סקר
כמה לומדי דף יומי יש במשפחתך הקרובה?






 

Steinsaltz

Now that Rabbi Yehuda concedes that even: An olive-bulk and an olive-bulk, is one general term, is it necessary to inquire with regard to: An olive-bulk the next day outside?

The Gemara presents another version of this discussion: Rabbi Yehuda HaNasi might say that if Rabbi Yehuda maintains that even when one says: An olive-bulk the next day outside, each term is considered separate, is it necessary to inquire with regard to: An olive-bulk, an olive-bulk?

§ It was stated: If one had intent to eat half an olive-bulk beyond its designated time, half an olive-bulk outside its designated area, and another half an olive-bulk beyond its designated time, Rava says: In such a case, the piggul: “Awaked as one asleep” (Psalms 78:65), i.e., since one had intent to consume two halves of an olive-bulk beyond their designated time, these intentions are joined together. The middle thought is disregarded, since it constitutes only half the requisite measure, and the offering is rendered piggul. And Rav Hamnuna says: It constitutes a combination of improper intentions. The middle thought, although itself insufficient to disqualify the offering, is sufficient to interfere with the intention to consume it beyond its time, and the offering is not rendered piggul.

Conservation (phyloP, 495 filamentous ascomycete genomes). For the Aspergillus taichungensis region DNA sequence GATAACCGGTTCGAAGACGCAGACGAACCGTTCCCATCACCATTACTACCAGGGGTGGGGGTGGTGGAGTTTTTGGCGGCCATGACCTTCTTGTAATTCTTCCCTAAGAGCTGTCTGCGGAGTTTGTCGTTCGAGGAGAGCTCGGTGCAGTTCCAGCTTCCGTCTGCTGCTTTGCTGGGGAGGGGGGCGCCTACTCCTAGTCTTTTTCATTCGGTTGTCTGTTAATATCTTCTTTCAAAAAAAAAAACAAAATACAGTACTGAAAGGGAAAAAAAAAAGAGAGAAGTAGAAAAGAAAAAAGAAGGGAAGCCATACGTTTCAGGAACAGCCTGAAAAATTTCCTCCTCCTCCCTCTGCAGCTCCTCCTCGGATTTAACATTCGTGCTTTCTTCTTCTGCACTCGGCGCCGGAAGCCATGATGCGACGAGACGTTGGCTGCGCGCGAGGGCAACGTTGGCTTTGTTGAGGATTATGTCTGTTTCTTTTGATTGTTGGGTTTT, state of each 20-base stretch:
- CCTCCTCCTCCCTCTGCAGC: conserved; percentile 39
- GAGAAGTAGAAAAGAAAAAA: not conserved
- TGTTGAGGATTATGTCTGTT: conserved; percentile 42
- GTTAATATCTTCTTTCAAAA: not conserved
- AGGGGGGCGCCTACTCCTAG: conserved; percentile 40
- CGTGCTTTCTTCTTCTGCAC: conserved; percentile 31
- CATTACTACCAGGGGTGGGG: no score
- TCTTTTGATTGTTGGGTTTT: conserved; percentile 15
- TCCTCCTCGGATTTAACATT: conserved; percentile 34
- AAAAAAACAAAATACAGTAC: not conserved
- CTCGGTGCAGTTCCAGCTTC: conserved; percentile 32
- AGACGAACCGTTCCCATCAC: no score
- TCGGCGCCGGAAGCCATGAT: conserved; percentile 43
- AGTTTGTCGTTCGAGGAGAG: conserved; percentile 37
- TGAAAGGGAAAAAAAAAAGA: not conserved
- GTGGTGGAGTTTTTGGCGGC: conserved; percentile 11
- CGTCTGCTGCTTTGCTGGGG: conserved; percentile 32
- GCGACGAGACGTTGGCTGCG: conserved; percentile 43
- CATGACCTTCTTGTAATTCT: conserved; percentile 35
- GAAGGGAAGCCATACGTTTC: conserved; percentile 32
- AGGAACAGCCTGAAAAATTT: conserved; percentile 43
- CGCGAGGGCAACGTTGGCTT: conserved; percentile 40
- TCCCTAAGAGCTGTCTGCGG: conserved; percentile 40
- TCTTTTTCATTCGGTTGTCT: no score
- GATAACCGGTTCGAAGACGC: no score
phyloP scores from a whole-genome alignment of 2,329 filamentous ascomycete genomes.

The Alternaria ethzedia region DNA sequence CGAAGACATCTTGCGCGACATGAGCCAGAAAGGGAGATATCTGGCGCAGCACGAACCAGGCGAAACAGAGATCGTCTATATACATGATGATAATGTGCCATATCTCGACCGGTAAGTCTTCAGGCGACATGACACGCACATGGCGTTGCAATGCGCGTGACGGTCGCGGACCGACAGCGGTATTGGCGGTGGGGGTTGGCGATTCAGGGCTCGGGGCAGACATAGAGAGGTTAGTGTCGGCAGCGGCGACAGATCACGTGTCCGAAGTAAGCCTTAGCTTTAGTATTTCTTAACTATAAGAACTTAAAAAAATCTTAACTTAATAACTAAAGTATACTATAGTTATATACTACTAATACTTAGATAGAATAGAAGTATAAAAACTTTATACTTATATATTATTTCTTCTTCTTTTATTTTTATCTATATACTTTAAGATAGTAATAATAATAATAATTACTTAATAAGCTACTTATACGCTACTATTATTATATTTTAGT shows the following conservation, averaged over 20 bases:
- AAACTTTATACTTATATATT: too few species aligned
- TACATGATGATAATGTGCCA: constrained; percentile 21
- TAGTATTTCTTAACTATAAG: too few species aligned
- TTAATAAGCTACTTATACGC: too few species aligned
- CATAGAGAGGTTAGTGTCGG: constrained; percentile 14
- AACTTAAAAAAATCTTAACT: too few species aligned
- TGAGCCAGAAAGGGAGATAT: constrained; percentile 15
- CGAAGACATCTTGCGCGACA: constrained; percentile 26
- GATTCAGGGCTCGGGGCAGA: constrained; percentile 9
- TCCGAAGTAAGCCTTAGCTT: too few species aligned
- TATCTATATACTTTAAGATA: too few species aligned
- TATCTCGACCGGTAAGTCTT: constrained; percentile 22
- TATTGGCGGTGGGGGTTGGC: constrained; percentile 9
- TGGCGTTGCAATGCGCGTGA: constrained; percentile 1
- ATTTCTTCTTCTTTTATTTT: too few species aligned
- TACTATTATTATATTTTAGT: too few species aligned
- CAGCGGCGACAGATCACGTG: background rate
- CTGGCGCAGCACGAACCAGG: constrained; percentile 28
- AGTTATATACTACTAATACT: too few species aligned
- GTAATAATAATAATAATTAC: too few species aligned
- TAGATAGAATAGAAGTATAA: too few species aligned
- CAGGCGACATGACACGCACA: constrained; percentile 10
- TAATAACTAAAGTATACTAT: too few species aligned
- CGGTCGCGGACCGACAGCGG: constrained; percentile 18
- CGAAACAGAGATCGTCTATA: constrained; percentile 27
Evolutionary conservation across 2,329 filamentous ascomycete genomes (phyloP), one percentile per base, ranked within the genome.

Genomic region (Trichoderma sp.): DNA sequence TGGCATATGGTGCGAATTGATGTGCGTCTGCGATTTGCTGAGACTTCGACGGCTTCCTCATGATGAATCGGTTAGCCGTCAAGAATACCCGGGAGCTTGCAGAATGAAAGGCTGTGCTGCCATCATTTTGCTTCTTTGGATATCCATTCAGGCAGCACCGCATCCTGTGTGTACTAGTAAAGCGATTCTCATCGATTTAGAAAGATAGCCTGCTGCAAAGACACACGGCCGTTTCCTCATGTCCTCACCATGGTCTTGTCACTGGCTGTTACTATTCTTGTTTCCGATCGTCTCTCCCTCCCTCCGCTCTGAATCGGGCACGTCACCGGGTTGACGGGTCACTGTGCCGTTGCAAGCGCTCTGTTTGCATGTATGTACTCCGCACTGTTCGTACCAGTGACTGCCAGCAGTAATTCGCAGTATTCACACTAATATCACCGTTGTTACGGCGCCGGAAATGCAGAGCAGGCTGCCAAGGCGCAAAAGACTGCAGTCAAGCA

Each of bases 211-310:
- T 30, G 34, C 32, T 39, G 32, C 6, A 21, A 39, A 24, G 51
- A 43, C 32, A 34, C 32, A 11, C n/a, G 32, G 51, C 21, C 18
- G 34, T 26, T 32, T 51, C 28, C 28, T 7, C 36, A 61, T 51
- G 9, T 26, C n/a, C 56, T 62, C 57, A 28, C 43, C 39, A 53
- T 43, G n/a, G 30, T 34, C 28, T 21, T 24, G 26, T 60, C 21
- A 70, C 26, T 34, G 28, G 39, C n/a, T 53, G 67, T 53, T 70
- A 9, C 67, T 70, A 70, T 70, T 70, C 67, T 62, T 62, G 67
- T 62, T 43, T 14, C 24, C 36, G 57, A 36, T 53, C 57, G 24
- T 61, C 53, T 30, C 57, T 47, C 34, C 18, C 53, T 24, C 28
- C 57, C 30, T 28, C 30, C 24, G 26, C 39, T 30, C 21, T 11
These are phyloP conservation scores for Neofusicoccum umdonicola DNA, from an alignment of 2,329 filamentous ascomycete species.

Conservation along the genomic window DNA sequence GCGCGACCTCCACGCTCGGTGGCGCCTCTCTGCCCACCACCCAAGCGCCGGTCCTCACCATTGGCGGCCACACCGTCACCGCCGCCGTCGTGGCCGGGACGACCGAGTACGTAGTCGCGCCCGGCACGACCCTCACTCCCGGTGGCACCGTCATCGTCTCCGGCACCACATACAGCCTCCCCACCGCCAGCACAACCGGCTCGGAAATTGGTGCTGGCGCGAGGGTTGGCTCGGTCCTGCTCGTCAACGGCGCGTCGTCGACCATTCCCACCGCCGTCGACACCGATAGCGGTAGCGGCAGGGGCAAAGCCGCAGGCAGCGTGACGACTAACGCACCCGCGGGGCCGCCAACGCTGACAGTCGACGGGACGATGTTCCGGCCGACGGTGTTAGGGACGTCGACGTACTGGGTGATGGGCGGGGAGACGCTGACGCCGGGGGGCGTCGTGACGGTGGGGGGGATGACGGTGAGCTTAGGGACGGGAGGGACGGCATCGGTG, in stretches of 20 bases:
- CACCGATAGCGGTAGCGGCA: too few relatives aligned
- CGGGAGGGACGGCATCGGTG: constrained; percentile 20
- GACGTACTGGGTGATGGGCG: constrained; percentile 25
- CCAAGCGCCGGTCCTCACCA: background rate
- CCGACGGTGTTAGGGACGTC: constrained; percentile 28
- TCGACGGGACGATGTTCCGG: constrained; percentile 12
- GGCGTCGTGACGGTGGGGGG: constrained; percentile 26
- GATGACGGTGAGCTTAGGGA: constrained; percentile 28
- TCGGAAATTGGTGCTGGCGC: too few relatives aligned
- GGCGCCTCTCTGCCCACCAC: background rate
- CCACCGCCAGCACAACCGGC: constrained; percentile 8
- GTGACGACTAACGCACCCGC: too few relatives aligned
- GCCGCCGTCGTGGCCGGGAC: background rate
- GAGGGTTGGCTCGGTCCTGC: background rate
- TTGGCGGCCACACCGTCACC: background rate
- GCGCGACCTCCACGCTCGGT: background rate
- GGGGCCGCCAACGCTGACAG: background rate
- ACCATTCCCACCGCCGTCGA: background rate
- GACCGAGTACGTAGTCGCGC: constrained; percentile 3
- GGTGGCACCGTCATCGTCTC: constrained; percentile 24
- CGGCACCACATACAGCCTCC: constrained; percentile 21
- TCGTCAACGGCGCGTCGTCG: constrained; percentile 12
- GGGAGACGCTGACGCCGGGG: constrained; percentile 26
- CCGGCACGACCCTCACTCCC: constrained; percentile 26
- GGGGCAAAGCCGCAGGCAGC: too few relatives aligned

Rava said: From where, i.e., based on what, do I state my ruling? As we learned in a mishna (Teharot 1:5): An egg-bulk of food with first-degree impurity and an egg-bulk of food with second-degree impurity that one mixed together are collectively considered to have first-degree impurity. If one separated them into two portions, each containing a homogenous mixture, this portion is considered to have second-degree impurity and that portion is considered to have second-degree impurity. Since neither of them contains the requisite amount of food with first-degree impurity, each mixture settles to the lower level of impurity between the two foods. Rava reasoned: But if one mixed them again, they revert to be of first-degree impurity.